Erik Satie - Vexations (1894)

◷ 6 min read

✏ published 2019-03-10

Jack Leightcap

First recording, 6 hours (2017)

During my Junior year of high school, I recorded a 6-hour performance of Erik Satie's Vexations. This was extremely under-planned, and a surprising amount went wrong. I used Windows 10's default camera app with a random webcam, and found - during the recording - Windows Camera had a 2 hour recording limit. Because I was recording audio separately, the audio and video were de-synced, so the required merging of the video and audio required some guesswork in matching my fingers to the audio. Not even worrying about the scaling of unnecessary rendering time, if anyone cared enough to skim through for these cuts, they'd find a couple dropped frames. If anyone wanted to take a record seriously these cuts would be extremely suspicious.

Besides the technical aspects, I definitely knew I could've played longer than 6 hours. These were hard limits that are naturally imposed by living with family and having to be 'healthy'. I kept the idea of beating my personal record in the back of my head throughout high school and into college.

Second recording, livestream 34 hours (2019)

Two years later, over the Spring Break of my Freshman year, the chances of anyone interrupting me in my dorm were extremely low. With some more planning, I decided it was time to beat my record. I livestreamed my performance for 34 hours. As far as I can tell, this is the world record (albeit unverified) for a recorded solo piano marathon performance. Nicolas Horvath, a huge inspiration, has done a 35 hour live performance, although unrecorded.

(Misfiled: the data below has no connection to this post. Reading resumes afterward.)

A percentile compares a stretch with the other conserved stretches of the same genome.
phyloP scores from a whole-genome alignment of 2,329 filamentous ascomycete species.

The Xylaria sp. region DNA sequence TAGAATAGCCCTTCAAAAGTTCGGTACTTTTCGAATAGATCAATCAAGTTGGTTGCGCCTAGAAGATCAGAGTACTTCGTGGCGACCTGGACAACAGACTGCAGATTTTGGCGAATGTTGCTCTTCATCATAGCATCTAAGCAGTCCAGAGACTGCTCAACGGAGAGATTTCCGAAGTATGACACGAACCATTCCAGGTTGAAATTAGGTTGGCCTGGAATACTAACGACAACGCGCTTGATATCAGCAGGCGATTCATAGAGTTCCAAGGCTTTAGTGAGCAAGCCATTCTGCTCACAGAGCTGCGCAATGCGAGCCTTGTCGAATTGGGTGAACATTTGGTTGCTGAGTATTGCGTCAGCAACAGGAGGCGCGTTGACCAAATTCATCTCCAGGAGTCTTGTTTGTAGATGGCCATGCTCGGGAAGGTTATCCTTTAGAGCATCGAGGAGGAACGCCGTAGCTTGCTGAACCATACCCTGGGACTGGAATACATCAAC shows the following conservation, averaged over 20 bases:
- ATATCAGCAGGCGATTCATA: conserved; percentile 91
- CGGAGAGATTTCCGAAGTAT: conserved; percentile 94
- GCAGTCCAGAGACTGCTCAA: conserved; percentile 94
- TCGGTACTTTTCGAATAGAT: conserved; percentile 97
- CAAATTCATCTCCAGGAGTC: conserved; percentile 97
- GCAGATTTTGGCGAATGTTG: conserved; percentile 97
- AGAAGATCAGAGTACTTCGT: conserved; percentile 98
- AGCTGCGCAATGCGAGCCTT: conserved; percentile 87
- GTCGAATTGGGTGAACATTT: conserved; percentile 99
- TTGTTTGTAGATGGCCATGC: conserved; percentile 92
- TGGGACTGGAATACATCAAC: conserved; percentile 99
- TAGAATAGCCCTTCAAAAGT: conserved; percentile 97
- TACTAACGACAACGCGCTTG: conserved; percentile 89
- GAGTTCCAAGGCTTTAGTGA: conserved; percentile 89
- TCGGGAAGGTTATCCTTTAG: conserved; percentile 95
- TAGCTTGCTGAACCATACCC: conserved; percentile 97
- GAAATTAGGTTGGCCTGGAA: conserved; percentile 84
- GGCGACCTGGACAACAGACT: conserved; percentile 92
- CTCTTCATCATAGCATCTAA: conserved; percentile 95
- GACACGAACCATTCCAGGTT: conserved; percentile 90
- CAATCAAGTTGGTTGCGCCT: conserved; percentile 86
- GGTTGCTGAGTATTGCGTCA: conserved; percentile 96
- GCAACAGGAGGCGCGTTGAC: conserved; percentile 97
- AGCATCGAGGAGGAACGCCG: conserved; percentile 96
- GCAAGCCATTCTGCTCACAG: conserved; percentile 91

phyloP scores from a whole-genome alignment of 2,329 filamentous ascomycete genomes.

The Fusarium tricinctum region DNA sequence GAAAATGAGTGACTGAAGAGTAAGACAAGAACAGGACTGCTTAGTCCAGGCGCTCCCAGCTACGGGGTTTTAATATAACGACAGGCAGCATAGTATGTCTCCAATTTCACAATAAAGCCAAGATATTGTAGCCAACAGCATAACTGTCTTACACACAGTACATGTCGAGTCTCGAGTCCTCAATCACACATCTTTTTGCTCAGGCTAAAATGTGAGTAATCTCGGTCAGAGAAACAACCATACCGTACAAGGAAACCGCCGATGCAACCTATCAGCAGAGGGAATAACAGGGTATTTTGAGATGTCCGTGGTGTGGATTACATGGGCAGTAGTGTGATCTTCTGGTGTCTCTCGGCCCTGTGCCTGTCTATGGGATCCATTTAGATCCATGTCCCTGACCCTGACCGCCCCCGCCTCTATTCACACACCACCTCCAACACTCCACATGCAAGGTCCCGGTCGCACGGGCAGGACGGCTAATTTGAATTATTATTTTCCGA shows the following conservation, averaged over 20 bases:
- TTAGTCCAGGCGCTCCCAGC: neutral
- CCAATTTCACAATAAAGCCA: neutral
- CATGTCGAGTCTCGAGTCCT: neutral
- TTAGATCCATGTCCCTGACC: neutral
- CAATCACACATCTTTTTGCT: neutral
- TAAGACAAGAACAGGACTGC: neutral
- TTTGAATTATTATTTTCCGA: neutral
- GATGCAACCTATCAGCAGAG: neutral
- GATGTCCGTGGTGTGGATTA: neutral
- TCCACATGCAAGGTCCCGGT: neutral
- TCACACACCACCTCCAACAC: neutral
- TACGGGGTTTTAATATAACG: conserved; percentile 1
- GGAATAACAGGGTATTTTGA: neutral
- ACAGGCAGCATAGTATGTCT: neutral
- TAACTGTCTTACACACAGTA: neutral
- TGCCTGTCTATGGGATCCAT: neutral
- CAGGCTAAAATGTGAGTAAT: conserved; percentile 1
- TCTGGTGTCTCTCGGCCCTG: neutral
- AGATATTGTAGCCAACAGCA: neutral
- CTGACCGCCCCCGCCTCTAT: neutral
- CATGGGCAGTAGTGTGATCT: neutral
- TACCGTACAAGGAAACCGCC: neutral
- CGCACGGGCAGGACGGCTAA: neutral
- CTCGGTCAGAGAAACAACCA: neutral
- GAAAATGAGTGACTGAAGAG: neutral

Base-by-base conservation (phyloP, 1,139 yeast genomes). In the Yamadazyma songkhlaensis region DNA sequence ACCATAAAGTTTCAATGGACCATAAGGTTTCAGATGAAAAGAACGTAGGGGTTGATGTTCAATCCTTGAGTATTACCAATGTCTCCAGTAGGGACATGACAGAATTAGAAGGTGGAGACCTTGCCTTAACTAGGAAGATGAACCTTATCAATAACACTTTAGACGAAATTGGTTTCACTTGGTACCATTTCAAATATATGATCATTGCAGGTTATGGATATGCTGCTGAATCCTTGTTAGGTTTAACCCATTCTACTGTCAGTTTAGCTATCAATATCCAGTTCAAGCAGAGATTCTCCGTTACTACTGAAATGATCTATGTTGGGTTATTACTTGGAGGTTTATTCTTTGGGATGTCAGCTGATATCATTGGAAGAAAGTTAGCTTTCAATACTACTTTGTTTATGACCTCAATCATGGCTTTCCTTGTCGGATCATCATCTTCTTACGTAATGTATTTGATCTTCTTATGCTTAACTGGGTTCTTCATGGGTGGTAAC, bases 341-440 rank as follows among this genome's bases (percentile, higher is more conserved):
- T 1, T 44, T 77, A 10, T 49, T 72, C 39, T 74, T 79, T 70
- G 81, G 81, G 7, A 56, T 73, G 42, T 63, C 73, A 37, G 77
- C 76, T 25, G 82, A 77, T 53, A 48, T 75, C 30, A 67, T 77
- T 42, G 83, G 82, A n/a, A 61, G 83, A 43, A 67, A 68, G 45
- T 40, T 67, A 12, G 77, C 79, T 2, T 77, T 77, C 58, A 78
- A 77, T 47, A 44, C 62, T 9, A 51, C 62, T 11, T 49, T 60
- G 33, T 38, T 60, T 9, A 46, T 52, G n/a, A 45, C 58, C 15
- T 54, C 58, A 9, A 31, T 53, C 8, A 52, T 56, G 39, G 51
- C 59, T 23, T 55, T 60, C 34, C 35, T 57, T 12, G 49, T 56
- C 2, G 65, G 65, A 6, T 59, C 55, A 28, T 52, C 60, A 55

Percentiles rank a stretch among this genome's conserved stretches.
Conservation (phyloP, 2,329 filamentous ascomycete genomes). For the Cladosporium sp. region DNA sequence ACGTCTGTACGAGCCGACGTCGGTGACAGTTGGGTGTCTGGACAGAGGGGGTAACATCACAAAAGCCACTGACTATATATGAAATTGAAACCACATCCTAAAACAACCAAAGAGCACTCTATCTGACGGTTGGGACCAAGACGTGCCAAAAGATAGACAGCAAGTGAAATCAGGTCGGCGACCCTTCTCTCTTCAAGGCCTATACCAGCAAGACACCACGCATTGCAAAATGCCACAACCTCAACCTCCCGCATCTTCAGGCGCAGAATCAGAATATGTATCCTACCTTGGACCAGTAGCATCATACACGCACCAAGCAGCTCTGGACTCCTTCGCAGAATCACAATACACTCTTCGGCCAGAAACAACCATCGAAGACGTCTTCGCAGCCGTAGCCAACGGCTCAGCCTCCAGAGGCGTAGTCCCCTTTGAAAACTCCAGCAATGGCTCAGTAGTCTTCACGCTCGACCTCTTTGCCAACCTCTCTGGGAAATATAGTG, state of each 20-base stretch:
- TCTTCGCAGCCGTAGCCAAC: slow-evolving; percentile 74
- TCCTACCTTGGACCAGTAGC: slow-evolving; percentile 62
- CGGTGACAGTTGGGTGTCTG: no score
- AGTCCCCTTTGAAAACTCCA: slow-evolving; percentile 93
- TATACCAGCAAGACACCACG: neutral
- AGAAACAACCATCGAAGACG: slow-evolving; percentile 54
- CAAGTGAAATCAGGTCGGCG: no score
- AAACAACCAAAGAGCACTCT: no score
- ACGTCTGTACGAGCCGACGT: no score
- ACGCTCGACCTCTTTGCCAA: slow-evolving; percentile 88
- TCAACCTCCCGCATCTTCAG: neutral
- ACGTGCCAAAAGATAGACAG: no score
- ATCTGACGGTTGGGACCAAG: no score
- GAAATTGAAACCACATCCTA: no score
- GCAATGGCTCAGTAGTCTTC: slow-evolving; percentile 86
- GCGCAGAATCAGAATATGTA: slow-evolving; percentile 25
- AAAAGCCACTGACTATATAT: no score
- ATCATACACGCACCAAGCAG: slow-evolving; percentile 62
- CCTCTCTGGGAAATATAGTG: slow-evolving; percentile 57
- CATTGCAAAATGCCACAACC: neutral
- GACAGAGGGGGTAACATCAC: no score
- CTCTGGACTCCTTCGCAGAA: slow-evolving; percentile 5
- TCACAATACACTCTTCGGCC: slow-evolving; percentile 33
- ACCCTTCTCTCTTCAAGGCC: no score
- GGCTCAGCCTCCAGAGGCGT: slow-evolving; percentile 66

While this recording avoided most of the issues with using terrible default Windows apps, there were still unseen challenges and unfortunate rendering. YouTube does archive streams, but only up to a handful of hours. For practicality this makes sense, so I knew at least to store a local recording as well. In place of the cuts in my earlier performance, the rendering here was just combining some split video files with ffmpeg.

Will I do another performance in the future? Maybe, but not soon. It was an extremely unique situation to be able to dedicate 34 hours where I was also unlikely to be interrupted. I'd definitely like to beat Nicolas Horvath's record, recorded or not, but the entire performance was extremely draining. I didn't eat or drink for a 24 hour period before I started, and I was hallucinating and close to passing out when I was forced to stop an hour before the record.

Brief Explanation of Vexations

Vexations was written by Erik Satie, a milestone composer in what would become the Avant-Garde. Vexations gives a speed of "Très lent" (very slow), with the caption

"Pour se jouer 840 fois de suite ce motif, il sera bon de se préparer au préalable, et dans le plus grand silence, par des immobilités sérieuses" (In order to play the theme 840 times in succession, it would be advisable to prepare oneself beforehand, and in the deepest silence, by serious immobilities).

The sheet music gives two variations and a theme to be repeated.

vexations score

(GNU Lilypond source for score can be found here)

While repeating the same thing an extremely specific number of times is definitely a joke in line with Satie's humor, it's been more fun to interpret it literally. The first performance included John Cage, another major figure associated with the Avant-Garde, and since then there's been a small community that pushes the performance time. Currently, there are a decent handful of 24 hours performances, and I'm currently in second behind Nicolas Hovarth.